‘War on drugs’ is war on Black males

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National activists Ron Daniels, president of the Institute of the Black World 21st Century and George Curry, editor and chief of the NNPA News Service, were in town recently to discuss ending the “War on Drugs” which is better stated as the war on Black males.
The War on Drugs is another effort by right wing conservatives to legislate morality. God gave man free will, which may have been his only mistake, which means he never meant for men, politicians, to dictate, or legislate right and wrong, that is something that comes from the heart. That should be left up to God.

UlishCarterbox

Back during the era they called the roaring ’20s the right wing and church groups decided that men were abusing alcohol, which they were, thus if it was taken away from them the world would be a much better place to live. This led to prohibition in which alcohol became illegal. But instead of the world becoming a better place to live the urban areas became war zones. Thus the mafia was born. Men such Al Capone, Lucky Luciano and many, many other Black and White gangsters—mostly White—appeared on the scene providing people what they wanted. Alcohol. They saw an opportunity to make money and they jumped on it. This was happening in all communities, not just Black.

An odd thing happened. When the law was repealed all this ended. The Mafia remained but the blood ceased to flow in the streets.

This is why most concerned Blacks who have any knowledge of the drug culture at all know that we must legalize drugs to save our communities from the violence now controlling much of them.

One thing this country has established. We love to get high. Be it from illegal drugs, legal drugs, alcohol or whatever, we are going to get high and nobody is going to stop that, so why don’t we use this to our advantage? Imagine how many tax dollars we could be collecting if drugs were being sold legally and we would have more control over what was sold.

It’s odd that the most violent drug in the world, alcohol, is legal but drugs like marijuana isn’t.

Why should they be legalized?

•Even though more Whites, percentage and numbers wise are using and selling drugs, Blacks far outnumber them in the prisons throughout this country.

•It would stop the killings on the streets, because now just as the liquor stores and Wine & Spirits stores sell alcohol. Drugs would be controlled by the government and sold much like alcohol and cigarettes.

•With government control the drugs would be safer much like alcohol is today. There were many, many deaths during prohibition because of bad alcohol, because everyone was making it.

•It would free up the police to concentrate on crimes with victims, such as rape, theft, murders, or any other violent crime. Think of the extra manpower, local and national police, FBI, and others we would have if they were not tied up in the War on Drugs.

There are arguments that this would be taking money out of our Black brothers’ pockets and out of the Black community. But look around you. The drugs are flowing freely like water yet the poor Black communities throughout the country are getting worse. If there’s big money in it, the dealers are not putting the money back into the Black communities.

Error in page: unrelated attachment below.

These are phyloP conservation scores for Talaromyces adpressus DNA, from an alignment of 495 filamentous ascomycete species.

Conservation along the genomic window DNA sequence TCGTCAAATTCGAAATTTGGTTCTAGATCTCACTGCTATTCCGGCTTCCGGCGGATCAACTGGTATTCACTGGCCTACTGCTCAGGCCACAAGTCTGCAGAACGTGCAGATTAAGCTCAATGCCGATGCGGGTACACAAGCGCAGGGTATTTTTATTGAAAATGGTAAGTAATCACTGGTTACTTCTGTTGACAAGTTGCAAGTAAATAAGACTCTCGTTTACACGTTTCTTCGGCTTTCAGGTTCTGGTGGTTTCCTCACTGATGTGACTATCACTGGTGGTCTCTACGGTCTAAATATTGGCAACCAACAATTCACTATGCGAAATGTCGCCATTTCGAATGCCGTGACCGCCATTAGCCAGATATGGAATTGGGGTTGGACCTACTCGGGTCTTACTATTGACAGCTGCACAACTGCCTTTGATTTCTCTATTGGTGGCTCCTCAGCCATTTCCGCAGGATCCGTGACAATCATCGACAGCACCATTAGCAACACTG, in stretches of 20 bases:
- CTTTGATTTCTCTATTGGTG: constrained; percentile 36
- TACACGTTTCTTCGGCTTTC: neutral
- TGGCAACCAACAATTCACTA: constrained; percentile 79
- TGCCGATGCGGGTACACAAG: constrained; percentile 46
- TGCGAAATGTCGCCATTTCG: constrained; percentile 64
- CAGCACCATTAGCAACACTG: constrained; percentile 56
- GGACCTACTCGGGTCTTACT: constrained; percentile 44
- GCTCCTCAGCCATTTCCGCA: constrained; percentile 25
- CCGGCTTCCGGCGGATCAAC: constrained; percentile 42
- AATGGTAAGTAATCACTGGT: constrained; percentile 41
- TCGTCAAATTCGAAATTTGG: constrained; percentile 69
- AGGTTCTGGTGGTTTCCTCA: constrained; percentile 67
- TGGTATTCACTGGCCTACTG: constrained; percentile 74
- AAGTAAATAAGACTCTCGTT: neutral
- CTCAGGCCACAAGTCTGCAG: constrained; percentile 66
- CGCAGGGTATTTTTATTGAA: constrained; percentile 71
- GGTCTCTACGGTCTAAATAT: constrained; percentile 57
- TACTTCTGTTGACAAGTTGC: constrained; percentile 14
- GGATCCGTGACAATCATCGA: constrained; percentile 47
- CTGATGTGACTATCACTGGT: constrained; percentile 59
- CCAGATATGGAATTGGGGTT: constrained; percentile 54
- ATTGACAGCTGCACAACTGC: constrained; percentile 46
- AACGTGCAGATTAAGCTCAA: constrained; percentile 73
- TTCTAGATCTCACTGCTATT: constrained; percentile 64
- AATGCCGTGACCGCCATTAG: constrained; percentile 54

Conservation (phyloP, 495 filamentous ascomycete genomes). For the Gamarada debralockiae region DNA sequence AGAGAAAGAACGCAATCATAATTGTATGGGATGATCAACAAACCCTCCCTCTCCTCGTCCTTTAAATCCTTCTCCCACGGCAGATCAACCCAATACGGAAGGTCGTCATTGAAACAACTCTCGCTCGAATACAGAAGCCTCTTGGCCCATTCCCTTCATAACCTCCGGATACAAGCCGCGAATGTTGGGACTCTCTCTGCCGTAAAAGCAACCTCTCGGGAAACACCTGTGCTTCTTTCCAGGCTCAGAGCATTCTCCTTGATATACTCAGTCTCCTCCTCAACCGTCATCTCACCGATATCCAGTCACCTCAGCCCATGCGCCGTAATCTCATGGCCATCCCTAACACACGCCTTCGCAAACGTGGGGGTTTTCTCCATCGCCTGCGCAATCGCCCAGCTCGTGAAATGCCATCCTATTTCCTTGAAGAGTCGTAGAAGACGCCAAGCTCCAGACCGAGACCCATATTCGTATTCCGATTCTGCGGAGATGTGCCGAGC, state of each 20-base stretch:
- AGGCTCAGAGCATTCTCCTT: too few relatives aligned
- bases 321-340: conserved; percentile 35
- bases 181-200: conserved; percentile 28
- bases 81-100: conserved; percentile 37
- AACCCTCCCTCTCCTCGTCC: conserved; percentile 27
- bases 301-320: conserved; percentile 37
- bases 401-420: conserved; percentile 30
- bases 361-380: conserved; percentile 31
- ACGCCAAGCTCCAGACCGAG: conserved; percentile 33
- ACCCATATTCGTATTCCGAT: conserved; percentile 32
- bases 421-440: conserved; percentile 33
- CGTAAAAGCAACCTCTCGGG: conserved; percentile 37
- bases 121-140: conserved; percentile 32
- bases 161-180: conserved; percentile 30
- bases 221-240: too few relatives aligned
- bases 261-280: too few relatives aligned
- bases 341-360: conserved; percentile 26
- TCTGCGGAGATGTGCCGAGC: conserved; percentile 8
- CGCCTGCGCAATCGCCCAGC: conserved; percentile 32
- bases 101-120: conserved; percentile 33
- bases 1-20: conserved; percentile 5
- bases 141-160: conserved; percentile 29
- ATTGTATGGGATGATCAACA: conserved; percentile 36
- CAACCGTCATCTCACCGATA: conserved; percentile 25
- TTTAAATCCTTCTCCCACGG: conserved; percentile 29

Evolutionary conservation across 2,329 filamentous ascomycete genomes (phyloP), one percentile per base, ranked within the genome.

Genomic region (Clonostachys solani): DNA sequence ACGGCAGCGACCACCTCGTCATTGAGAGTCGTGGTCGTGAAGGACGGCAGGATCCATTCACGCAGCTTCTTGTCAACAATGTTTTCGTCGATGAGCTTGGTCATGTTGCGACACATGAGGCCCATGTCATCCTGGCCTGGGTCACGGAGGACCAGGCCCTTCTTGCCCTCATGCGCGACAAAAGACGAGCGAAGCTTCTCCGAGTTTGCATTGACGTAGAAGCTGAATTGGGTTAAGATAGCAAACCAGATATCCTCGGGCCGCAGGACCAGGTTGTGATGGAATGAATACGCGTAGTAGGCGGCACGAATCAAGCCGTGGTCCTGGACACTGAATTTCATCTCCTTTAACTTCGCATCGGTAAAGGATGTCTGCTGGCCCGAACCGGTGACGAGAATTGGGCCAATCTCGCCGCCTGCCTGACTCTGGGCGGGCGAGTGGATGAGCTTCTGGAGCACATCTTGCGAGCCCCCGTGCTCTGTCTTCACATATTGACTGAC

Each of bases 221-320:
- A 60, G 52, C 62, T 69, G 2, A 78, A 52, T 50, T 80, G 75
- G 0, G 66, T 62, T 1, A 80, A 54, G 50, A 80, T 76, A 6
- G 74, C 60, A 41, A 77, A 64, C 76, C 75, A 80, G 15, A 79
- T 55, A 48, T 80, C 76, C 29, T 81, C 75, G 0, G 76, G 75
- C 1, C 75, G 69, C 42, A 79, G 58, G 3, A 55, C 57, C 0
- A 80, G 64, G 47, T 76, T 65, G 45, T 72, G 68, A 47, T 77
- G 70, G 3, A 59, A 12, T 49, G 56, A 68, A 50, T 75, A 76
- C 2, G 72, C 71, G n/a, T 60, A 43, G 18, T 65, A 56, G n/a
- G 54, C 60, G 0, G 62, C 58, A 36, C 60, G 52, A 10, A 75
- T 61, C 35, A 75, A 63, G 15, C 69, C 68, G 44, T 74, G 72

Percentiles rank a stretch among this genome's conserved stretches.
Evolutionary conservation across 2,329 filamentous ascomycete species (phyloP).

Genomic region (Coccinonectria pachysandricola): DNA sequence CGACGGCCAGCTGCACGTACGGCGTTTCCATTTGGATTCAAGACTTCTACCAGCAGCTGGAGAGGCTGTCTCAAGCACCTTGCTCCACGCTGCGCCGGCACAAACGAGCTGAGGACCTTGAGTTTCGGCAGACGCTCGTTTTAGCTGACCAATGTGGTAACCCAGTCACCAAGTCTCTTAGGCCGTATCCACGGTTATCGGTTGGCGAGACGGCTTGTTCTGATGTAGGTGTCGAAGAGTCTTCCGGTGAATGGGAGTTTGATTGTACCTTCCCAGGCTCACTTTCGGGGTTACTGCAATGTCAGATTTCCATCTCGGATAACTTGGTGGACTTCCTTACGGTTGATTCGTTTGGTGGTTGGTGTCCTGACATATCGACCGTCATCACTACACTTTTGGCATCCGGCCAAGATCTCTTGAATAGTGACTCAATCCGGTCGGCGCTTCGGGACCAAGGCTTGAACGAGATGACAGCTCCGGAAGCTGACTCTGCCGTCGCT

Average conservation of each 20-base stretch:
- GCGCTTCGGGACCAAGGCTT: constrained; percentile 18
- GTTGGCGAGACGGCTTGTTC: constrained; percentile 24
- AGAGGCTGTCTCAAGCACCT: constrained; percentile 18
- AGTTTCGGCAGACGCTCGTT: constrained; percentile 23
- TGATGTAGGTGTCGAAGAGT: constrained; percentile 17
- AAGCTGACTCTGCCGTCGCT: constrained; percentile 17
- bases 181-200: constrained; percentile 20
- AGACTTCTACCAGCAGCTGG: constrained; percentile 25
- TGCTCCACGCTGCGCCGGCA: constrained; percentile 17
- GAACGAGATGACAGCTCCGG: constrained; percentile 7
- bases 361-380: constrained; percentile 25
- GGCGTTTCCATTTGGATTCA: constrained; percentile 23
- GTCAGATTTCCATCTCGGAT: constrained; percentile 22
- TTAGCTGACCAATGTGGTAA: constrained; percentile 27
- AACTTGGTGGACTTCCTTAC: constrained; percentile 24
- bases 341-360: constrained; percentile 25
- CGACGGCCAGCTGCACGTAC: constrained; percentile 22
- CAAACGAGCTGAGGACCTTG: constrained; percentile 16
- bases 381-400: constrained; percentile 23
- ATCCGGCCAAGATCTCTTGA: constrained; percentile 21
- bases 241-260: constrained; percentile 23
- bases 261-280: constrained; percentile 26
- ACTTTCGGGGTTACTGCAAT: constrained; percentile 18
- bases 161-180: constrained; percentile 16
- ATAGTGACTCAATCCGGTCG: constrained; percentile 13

The event was sponsored by the Institute of the Black World 21st Century. Daniels said that this country, especially Blacks are in a state of emergency with our lives on the line. How true he is. But it’s going to take a miracle for this law to be overturned, because unlike prohibition in which Whites and Blacks were affected equally the people hardest hit by drugs are Blacks. In the Drug War, Whites are making the big money at the top of the pyramid, while the Just Us system better known as the criminal court system, as the conference very clearly pointed out, is set up to imprison or kill off any Black person who threatens the real powers in the drug culture while Whites are filling their pockets and banks with all that tax free money rolling in, while blaming and punishing Blacks.

Some of the stats were mind blowing. For example Blacks make up 13 percent of the United States and 15 percent of all drug users. However, they make up 37 percent of those convicted for drug offenses, and 74 percent of all drug offenders sentenced to prison.

Because the demand is so great for drugs, as fast as the police take down one person or group, there are two or more groups fighting to take their place.

Now only the Black activists are involved in this fight to legalize drugs, but all Blacks must become involved in it because it affects us all, especially those of us who chose to live in the Black community.

Maybe one solution is to teach our young men that even though they are involved in something that is deemed illegal, that there is no reason to act like animals. Treat it like any other business. We don’t see Giant Eagle go after Wal-Mart with guns blazing when they started adding groceries as part of their business and some moved right into Giant Eagle territory.

Just think of the blood baths if Sears, J. C. Penny and Macy’s were to do battle or what about the 12 to 16 different auto manufacturers and all the dealerships throughout the country.

So maybe the bottom line is the value of human life, God’s greatest gift. Nothing, no amount of money is worth one life.

(Ulish Carter is the managing editor of the New Pittsburgh Courier.)

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